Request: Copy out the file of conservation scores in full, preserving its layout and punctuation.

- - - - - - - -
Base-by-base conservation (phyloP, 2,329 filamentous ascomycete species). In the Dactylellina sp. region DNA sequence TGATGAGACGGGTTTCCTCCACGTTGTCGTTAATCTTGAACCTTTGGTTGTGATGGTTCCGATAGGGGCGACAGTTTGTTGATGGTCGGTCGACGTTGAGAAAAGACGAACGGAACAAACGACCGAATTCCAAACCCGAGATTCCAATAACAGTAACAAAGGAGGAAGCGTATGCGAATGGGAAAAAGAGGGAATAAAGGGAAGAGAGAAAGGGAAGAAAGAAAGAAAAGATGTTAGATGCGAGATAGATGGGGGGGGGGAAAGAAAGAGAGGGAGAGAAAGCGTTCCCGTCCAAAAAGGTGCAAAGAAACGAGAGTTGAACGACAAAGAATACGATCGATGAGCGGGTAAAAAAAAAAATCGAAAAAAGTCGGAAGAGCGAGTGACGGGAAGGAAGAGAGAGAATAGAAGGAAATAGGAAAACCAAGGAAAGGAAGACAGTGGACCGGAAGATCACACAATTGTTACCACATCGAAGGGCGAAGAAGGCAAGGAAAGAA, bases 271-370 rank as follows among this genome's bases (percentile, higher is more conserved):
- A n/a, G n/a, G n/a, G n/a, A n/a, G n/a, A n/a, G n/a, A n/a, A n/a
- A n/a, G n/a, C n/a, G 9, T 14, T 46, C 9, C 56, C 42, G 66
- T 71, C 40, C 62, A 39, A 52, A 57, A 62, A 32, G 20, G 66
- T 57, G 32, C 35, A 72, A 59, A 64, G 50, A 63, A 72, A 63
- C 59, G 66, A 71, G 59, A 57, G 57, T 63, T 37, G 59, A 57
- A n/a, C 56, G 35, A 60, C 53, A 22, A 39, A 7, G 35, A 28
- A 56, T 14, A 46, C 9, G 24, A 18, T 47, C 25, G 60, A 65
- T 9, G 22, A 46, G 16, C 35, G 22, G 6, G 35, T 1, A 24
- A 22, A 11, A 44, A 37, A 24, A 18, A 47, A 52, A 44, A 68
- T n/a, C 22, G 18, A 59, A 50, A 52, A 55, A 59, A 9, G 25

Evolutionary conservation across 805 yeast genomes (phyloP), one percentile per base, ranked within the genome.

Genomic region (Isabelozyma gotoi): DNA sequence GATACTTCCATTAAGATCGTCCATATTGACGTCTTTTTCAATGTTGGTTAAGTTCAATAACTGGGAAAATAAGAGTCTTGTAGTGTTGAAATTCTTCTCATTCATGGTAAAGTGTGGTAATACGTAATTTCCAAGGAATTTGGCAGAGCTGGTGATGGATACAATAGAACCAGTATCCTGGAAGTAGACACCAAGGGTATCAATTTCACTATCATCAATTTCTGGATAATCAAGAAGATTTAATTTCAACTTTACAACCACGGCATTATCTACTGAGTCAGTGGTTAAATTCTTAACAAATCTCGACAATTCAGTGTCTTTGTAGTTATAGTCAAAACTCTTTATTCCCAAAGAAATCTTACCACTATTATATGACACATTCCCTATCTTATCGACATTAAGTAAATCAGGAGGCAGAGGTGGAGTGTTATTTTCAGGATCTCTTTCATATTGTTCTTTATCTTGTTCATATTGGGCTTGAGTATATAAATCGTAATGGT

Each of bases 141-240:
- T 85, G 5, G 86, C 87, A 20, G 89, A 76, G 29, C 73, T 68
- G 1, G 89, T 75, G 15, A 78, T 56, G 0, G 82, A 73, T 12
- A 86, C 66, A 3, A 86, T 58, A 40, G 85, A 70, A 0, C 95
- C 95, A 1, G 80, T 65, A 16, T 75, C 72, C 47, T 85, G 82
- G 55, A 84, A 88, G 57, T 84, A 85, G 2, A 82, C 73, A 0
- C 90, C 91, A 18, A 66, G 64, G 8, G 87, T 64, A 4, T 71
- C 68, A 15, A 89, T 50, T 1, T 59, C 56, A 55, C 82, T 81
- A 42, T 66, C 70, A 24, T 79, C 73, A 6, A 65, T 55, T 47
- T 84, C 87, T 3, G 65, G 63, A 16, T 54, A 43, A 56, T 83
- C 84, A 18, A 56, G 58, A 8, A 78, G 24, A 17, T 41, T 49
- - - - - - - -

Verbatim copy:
Base-by-base conservation (phyloP, 2,329 filamentous ascomycete species). In the Dactylellina sp. region DNA sequence TGATGAGACGGGTTTCCTCCACGTTGTCGTTAATCTTGAACCTTTGGTTGTGATGGTTCCGATAGGGGCGACAGTTTGTTGATGGTCGGTCGACGTTGAGAAAAGACGAACGGAACAAACGACCGAATTCCAAACCCGAGATTCCAATAACAGTAACAAAGGAGGAAGCGTATGCGAATGGGAAAAAGAGGGAATAAAGGGAAGAGAGAAAGGGAAGAAAGAAAGAAAAGATGTTAGATGCGAGATAGATGGGGGGGGGGAAAGAAAGAGAGGGAGAGAAAGCGTTCCCGTCCAAAAAGGTGCAAAGAAACGAGAGTTGAACGACAAAGAATACGATCGATGAGCGGGTAAAAAAAAAAATCGAAAAAAGTCGGAAGAGCGAGTGACGGGAAGGAAGAGAGAGAATAGAAGGAAATAGGAAAACCAAGGAAAGGAAGACAGTGGACCGGAAGATCACACAATTGTTACCACATCGAAGGGCGAAGAAGGCAAGGAAAGAA, bases 271-370 rank as follows among this genome's bases (percentile, higher is more conserved):
- A n/a, G n/a, G n/a, G n/a, A n/a, G n/a, A n/a, G n/a, A n/a, A n/a
- A n/a, G n/a, C n/a, G 9, T 14, T 46, C 9, C 56, C 42, G 66
- T 71, C 40, C 62, A 39, A 52, A 57, A 62, A 32, G 20, G 66
- T 57, G 32, C 35, A 72, A 59, A 64, G 50, A 63, A 72, A 63
- C 59, G 66, A 71, G 59, A 57, G 57, T 63, T 37, G 59, A 57
- A n/a, C 56, G 35, A 60, C 53, A 22, A 39, A 7, G 35, A 28
- A 56, T 14, A 46, C 9, G 24, A 18, T 47, C 25, G 60, A 65
- T 9, G 22, A 46, G 16, C 35, G 22, G 6, G 35, T 1, A 24
- A 22, A 11, A 44, A 37, A 24, A 18, A 47, A 52, A 44, A 68
- T n/a, C 22, G 18, A 59, A 50, A 52, A 55, A 59, A 9, G 25

Evolutionary conservation across 805 yeast genomes (phyloP), one percentile per base, ranked within the genome.

Genomic region (Isabelozyma gotoi): DNA sequence GATACTTCCATTAAGATCGTCCATATTGACGTCTTTTTCAATGTTGGTTAAGTTCAATAACTGGGAAAATAAGAGTCTTGTAGTGTTGAAATTCTTCTCATTCATGGTAAAGTGTGGTAATACGTAATTTCCAAGGAATTTGGCAGAGCTGGTGATGGATACAATAGAACCAGTATCCTGGAAGTAGACACCAAGGGTATCAATTTCACTATCATCAATTTCTGGATAATCAAGAAGATTTAATTTCAACTTTACAACCACGGCATTATCTACTGAGTCAGTGGTTAAATTCTTAACAAATCTCGACAATTCAGTGTCTTTGTAGTTATAGTCAAAACTCTTTATTCCCAAAGAAATCTTACCACTATTATATGACACATTCCCTATCTTATCGACATTAAGTAAATCAGGAGGCAGAGGTGGAGTGTTATTTTCAGGATCTCTTTCATATTGTTCTTTATCTTGTTCATATTGGGCTTGAGTATATAAATCGTAATGGT

Each of bases 141-240:
- T 85, G 5, G 86, C 87, A 20, G 89, A 76, G 29, C 73, T 68
- G 1, G 89, T 75, G 15, A 78, T 56, G 0, G 82, A 73, T 12
- A 86, C 66, A 3, A 86, T 58, A 40, G 85, A 70, A 0, C 95
- C 95, A 1, G 80, T 65, A 16, T 75, C 72, C 47, T 85, G 82
- G 55, A 84, A 88, G 57, T 84, A 85, G 2, A 82, C 73, A 0
- C 90, C 91, A 18, A 66, G 64, G 8, G 87, T 64, A 4, T 71
- C 68, A 15, A 89, T 50, T 1, T 59, C 56, A 55, C 82, T 81
- A 42, T 66, C 70, A 24, T 79, C 73, A 6, A 65, T 55, T 47
- T 84, C 87, T 3, G 65, G 63, A 16, T 54, A 43, A 56, T 83
- C 84, A 18, A 56, G 58, A 8, A 78, G 24, A 17, T 41, T 49